Greek organizations unite to help tsunami children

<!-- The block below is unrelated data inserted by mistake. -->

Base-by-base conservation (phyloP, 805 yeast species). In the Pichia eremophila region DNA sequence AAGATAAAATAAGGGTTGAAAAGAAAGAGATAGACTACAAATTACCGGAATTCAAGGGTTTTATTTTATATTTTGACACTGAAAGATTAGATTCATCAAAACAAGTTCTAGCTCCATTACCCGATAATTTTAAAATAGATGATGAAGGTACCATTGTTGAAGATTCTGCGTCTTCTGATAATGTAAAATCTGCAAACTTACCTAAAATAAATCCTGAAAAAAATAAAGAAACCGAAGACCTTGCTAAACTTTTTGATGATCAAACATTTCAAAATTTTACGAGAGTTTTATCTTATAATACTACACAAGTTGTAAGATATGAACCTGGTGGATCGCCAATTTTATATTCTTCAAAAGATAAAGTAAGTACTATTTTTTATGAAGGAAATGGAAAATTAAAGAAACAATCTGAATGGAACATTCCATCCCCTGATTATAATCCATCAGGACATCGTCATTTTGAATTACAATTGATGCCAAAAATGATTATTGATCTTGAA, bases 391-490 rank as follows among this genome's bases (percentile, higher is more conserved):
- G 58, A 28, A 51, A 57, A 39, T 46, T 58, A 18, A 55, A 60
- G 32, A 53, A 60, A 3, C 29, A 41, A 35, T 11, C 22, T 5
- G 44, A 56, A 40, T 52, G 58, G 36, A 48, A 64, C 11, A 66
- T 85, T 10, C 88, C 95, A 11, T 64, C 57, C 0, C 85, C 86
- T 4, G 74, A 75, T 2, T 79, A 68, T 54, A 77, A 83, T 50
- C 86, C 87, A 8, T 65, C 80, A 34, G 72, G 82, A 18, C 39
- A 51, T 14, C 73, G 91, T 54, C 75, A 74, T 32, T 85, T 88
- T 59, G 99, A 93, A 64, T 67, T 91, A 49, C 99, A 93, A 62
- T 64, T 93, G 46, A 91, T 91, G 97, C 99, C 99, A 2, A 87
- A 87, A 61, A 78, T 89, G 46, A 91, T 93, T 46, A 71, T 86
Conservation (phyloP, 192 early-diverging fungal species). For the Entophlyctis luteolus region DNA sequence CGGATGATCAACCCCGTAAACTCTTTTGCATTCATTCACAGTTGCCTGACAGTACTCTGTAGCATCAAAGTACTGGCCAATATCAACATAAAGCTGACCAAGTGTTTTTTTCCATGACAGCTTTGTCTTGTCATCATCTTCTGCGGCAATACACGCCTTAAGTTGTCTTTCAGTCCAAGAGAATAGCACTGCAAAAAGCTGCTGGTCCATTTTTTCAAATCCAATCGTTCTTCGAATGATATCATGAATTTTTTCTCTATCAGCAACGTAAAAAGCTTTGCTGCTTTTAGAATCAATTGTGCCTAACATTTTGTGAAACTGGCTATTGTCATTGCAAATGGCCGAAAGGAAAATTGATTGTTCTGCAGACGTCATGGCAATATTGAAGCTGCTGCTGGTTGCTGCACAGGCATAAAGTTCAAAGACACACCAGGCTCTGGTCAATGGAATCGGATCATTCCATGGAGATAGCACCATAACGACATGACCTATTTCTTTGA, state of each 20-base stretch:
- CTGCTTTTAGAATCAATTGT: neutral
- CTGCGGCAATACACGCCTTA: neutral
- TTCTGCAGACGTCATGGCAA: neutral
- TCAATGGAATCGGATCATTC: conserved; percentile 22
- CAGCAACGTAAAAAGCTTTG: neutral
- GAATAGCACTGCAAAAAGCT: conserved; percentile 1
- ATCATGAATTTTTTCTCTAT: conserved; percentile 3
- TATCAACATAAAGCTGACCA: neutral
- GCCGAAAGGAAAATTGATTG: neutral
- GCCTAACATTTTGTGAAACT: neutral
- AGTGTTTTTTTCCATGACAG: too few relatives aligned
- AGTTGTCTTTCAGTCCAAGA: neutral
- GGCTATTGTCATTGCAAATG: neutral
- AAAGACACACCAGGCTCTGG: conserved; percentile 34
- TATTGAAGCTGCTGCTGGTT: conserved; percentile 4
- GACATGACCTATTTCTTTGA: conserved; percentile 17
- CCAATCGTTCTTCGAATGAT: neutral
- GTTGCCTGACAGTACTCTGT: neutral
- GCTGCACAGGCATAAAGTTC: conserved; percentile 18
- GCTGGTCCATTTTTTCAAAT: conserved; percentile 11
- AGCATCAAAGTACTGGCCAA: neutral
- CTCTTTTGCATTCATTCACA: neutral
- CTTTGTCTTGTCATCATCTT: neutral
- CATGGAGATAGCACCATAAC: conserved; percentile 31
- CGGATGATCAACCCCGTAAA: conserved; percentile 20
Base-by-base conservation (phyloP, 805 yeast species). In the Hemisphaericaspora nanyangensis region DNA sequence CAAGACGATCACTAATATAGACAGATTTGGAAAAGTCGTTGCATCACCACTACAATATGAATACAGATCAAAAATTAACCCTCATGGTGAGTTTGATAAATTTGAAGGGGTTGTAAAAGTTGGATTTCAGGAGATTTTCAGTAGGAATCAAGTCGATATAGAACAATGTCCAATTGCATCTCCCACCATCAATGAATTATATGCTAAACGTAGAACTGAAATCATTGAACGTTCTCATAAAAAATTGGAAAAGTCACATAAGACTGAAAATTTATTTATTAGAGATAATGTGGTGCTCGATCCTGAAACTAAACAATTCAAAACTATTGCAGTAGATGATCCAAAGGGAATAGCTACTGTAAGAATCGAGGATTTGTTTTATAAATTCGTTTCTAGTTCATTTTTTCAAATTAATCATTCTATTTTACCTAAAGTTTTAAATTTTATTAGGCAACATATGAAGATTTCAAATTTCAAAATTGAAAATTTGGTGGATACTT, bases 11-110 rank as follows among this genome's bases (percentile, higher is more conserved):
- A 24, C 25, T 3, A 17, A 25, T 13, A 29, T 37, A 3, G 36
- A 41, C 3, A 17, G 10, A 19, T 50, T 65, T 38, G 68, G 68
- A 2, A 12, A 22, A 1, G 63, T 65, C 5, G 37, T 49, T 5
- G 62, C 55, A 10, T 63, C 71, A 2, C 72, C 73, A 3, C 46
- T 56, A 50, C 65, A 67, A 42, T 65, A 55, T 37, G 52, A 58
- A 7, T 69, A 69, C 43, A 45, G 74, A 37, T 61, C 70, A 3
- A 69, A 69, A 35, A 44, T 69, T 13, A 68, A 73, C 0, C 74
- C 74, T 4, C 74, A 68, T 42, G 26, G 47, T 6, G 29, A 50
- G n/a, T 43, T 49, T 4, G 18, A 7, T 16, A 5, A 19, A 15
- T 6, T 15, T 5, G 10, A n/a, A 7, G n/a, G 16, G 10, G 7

By Pikia Galati – Kathimerini With the aim of effectively coordinating Greece’s ongoing humanitarian aid efforts for victims of the tsunami in Southeast Asia, especially children, five of the country’s major local government associations and unions have established the Social Solidarity Network in association with the Greek committee of UNICEF. The presidents of the General Confederation of Greek Labor (GSEE), the main civil servants’ union (ADEDY), the Central Union of Municipalities and Communities of Greece (KEDKE), the Union of Prefectural Administrations of Greece (ENAE), and the Panhellenic Confederation of Unions of Agricultural Cooperatives (PASEGES) decided to create the network earlier this week during a meeting with the president of the Greek committee of UNICEF, Lambros Kanellopoulos. EU mayors Meanwhile, a campaign launched by Athens Mayor Dora Bakoyannis for European municipalities to «adopt» municipalities in Southeast Asia affected by the tsunami is to be elaborated tomorrow in Paris, where Bakoyannis is to meet with other European mayors. Bakoyannis is to ask the mayors to sign «adoption protocols» for municipalities where they will fund infrastructure development, with the chief focus on building hostels, hospitals and schools for children. Both the campaigns are aimed at helping children as more than 1.5 million of them are believed to have been affected by the tsunami. More than 100,000 children are believed to have lost both their parents following the disaster, according to Kanellopoulos. Meanwhile, in many Greek workplaces, a portion of employees’ salaries is being donated to UNICEF, a top GSEE official said. Also, teachers and doctors’ unions will be backing initiatives to create schools and hostels for children in Southeast Asia and to fund their vaccination, according to ADEDY President Spyros Papaspyros. Other initiatives have been undertaken by agricultural cooperatives and other associations. But what they all have in common is to boost the work of UNICEF, KEDKE head Paris Koukoulopoulos said. The chief aims include: – the creation of hostels to protect orphans and abandoned children; – funding for the refurbishment of damaged schools and the construction of new educational institutions (more than 10,000 schools are believed to have been destroyed by the tsunami); – funding for rebuilding hospitals and medical centers; – securing the necessary medicines for treating sick children; – implementation of a program to vaccinate children.

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